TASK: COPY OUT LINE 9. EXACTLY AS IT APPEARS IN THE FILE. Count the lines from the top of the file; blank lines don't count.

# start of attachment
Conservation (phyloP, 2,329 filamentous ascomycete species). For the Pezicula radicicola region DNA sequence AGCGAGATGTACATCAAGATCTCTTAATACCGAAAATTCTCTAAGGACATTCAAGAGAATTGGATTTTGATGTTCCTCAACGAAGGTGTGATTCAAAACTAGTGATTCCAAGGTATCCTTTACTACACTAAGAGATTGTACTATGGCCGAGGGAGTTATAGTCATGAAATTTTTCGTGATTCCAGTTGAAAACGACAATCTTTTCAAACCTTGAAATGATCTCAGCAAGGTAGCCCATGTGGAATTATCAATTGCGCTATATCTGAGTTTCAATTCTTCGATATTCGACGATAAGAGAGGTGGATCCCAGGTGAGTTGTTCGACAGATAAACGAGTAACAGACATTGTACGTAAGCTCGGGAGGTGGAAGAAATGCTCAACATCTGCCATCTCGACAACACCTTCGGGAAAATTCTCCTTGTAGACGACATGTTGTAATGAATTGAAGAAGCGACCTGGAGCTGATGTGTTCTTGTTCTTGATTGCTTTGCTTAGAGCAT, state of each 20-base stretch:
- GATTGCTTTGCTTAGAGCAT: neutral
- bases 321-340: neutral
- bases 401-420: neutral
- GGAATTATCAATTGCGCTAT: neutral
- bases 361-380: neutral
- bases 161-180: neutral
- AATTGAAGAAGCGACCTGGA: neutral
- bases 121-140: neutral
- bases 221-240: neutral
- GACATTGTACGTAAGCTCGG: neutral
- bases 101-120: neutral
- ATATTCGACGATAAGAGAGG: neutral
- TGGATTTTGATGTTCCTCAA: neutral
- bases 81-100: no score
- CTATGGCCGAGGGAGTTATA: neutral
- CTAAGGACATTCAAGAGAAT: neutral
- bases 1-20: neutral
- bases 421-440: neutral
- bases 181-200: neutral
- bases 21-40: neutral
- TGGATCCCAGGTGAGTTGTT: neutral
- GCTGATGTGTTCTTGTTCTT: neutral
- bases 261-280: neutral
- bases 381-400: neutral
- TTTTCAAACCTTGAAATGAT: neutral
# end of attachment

- bases 121-140: neutral